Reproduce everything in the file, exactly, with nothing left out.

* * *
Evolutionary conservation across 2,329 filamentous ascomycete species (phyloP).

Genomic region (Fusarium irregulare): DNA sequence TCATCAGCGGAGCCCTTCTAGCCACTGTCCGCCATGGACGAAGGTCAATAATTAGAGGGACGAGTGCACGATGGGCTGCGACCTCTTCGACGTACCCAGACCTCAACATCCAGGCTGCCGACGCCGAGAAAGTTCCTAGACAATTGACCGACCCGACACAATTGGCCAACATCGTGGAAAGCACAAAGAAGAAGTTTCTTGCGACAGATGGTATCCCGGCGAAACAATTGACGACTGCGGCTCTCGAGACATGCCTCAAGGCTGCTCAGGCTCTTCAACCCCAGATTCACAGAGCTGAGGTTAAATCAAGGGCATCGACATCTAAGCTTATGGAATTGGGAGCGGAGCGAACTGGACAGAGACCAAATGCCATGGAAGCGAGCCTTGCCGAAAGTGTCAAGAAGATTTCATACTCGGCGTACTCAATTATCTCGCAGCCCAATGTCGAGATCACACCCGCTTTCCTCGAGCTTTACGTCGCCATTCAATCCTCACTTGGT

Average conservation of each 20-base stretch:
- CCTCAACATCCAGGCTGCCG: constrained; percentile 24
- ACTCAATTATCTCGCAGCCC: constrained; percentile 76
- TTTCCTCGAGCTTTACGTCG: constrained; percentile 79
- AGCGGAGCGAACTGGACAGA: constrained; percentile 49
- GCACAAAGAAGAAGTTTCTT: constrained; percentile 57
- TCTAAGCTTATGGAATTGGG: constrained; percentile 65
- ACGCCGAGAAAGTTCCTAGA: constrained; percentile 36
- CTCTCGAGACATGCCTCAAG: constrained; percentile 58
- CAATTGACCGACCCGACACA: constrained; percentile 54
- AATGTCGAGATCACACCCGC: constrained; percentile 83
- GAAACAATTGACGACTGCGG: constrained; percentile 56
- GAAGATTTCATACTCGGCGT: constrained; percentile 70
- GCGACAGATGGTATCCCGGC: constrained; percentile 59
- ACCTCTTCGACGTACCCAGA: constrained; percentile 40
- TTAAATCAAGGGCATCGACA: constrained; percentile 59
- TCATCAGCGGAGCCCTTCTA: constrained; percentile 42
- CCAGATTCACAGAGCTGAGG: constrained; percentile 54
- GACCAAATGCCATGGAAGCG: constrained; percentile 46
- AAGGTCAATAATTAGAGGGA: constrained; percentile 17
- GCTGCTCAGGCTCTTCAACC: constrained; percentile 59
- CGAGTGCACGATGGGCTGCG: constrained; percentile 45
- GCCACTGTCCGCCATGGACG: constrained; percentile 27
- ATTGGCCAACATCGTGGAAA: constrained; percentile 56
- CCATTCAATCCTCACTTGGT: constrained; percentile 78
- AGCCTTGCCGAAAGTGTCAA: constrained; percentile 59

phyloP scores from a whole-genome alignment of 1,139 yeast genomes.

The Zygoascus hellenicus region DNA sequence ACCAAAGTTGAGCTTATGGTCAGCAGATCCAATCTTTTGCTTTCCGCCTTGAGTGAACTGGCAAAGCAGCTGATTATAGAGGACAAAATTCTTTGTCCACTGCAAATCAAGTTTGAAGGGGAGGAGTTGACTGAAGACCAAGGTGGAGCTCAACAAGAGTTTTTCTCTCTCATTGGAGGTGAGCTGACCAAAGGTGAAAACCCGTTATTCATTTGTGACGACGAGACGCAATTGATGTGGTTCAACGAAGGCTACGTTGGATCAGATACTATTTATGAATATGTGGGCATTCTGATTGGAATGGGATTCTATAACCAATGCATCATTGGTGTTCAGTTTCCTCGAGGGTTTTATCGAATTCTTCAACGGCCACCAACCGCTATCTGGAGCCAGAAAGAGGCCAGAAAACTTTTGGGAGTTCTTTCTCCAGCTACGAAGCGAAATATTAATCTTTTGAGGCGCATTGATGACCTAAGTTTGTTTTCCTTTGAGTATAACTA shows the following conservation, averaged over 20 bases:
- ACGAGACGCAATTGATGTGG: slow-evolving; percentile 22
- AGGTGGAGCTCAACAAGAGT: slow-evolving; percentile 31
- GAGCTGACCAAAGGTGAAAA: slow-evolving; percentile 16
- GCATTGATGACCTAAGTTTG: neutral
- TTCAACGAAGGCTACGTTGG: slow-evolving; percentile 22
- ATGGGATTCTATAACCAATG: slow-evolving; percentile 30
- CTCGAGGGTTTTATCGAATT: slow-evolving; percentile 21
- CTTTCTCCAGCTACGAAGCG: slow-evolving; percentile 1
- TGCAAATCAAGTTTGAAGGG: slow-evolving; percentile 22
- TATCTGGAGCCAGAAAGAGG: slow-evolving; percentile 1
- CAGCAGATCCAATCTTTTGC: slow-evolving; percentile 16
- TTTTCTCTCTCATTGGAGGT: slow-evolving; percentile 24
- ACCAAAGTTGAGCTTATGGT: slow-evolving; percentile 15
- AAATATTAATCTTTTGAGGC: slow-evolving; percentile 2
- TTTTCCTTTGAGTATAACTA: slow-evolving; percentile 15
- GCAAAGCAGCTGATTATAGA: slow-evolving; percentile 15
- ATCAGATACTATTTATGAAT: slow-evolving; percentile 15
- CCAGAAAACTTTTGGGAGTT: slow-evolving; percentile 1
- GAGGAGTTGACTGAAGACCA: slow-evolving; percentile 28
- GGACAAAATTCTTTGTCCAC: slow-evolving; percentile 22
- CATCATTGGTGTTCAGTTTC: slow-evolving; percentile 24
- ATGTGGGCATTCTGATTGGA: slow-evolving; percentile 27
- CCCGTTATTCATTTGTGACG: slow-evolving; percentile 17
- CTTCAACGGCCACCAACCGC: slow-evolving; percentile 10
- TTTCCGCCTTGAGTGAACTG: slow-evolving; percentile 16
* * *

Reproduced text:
Evolutionary conservation across 2,329 filamentous ascomycete species (phyloP).

Genomic region (Fusarium irregulare): DNA sequence TCATCAGCGGAGCCCTTCTAGCCACTGTCCGCCATGGACGAAGGTCAATAATTAGAGGGACGAGTGCACGATGGGCTGCGACCTCTTCGACGTACCCAGACCTCAACATCCAGGCTGCCGACGCCGAGAAAGTTCCTAGACAATTGACCGACCCGACACAATTGGCCAACATCGTGGAAAGCACAAAGAAGAAGTTTCTTGCGACAGATGGTATCCCGGCGAAACAATTGACGACTGCGGCTCTCGAGACATGCCTCAAGGCTGCTCAGGCTCTTCAACCCCAGATTCACAGAGCTGAGGTTAAATCAAGGGCATCGACATCTAAGCTTATGGAATTGGGAGCGGAGCGAACTGGACAGAGACCAAATGCCATGGAAGCGAGCCTTGCCGAAAGTGTCAAGAAGATTTCATACTCGGCGTACTCAATTATCTCGCAGCCCAATGTCGAGATCACACCCGCTTTCCTCGAGCTTTACGTCGCCATTCAATCCTCACTTGGT

Average conservation of each 20-base stretch:
- CCTCAACATCCAGGCTGCCG: constrained; percentile 24
- ACTCAATTATCTCGCAGCCC: constrained; percentile 76
- TTTCCTCGAGCTTTACGTCG: constrained; percentile 79
- AGCGGAGCGAACTGGACAGA: constrained; percentile 49
- GCACAAAGAAGAAGTTTCTT: constrained; percentile 57
- TCTAAGCTTATGGAATTGGG: constrained; percentile 65
- ACGCCGAGAAAGTTCCTAGA: constrained; percentile 36
- CTCTCGAGACATGCCTCAAG: constrained; percentile 58
- CAATTGACCGACCCGACACA: constrained; percentile 54
- AATGTCGAGATCACACCCGC: constrained; percentile 83
- GAAACAATTGACGACTGCGG: constrained; percentile 56
- GAAGATTTCATACTCGGCGT: constrained; percentile 70
- GCGACAGATGGTATCCCGGC: constrained; percentile 59
- ACCTCTTCGACGTACCCAGA: constrained; percentile 40
- TTAAATCAAGGGCATCGACA: constrained; percentile 59
- TCATCAGCGGAGCCCTTCTA: constrained; percentile 42
- CCAGATTCACAGAGCTGAGG: constrained; percentile 54
- GACCAAATGCCATGGAAGCG: constrained; percentile 46
- AAGGTCAATAATTAGAGGGA: constrained; percentile 17
- GCTGCTCAGGCTCTTCAACC: constrained; percentile 59
- CGAGTGCACGATGGGCTGCG: constrained; percentile 45
- GCCACTGTCCGCCATGGACG: constrained; percentile 27
- ATTGGCCAACATCGTGGAAA: constrained; percentile 56
- CCATTCAATCCTCACTTGGT: constrained; percentile 78
- AGCCTTGCCGAAAGTGTCAA: constrained; percentile 59

phyloP scores from a whole-genome alignment of 1,139 yeast genomes.

The Zygoascus hellenicus region DNA sequence ACCAAAGTTGAGCTTATGGTCAGCAGATCCAATCTTTTGCTTTCCGCCTTGAGTGAACTGGCAAAGCAGCTGATTATAGAGGACAAAATTCTTTGTCCACTGCAAATCAAGTTTGAAGGGGAGGAGTTGACTGAAGACCAAGGTGGAGCTCAACAAGAGTTTTTCTCTCTCATTGGAGGTGAGCTGACCAAAGGTGAAAACCCGTTATTCATTTGTGACGACGAGACGCAATTGATGTGGTTCAACGAAGGCTACGTTGGATCAGATACTATTTATGAATATGTGGGCATTCTGATTGGAATGGGATTCTATAACCAATGCATCATTGGTGTTCAGTTTCCTCGAGGGTTTTATCGAATTCTTCAACGGCCACCAACCGCTATCTGGAGCCAGAAAGAGGCCAGAAAACTTTTGGGAGTTCTTTCTCCAGCTACGAAGCGAAATATTAATCTTTTGAGGCGCATTGATGACCTAAGTTTGTTTTCCTTTGAGTATAACTA shows the following conservation, averaged over 20 bases:
- ACGAGACGCAATTGATGTGG: slow-evolving; percentile 22
- AGGTGGAGCTCAACAAGAGT: slow-evolving; percentile 31
- GAGCTGACCAAAGGTGAAAA: slow-evolving; percentile 16
- GCATTGATGACCTAAGTTTG: neutral
- TTCAACGAAGGCTACGTTGG: slow-evolving; percentile 22
- ATGGGATTCTATAACCAATG: slow-evolving; percentile 30
- CTCGAGGGTTTTATCGAATT: slow-evolving; percentile 21
- CTTTCTCCAGCTACGAAGCG: slow-evolving; percentile 1
- TGCAAATCAAGTTTGAAGGG: slow-evolving; percentile 22
- TATCTGGAGCCAGAAAGAGG: slow-evolving; percentile 1
- CAGCAGATCCAATCTTTTGC: slow-evolving; percentile 16
- TTTTCTCTCTCATTGGAGGT: slow-evolving; percentile 24
- ACCAAAGTTGAGCTTATGGT: slow-evolving; percentile 15
- AAATATTAATCTTTTGAGGC: slow-evolving; percentile 2
- TTTTCCTTTGAGTATAACTA: slow-evolving; percentile 15
- GCAAAGCAGCTGATTATAGA: slow-evolving; percentile 15
- ATCAGATACTATTTATGAAT: slow-evolving; percentile 15
- CCAGAAAACTTTTGGGAGTT: slow-evolving; percentile 1
- GAGGAGTTGACTGAAGACCA: slow-evolving; percentile 28
- GGACAAAATTCTTTGTCCAC: slow-evolving; percentile 22
- CATCATTGGTGTTCAGTTTC: slow-evolving; percentile 24
- ATGTGGGCATTCTGATTGGA: slow-evolving; percentile 27
- CCCGTTATTCATTTGTGACG: slow-evolving; percentile 17
- CTTCAACGGCCACCAACCGC: slow-evolving; percentile 10
- TTTCCGCCTTGAGTGAACTG: slow-evolving; percentile 16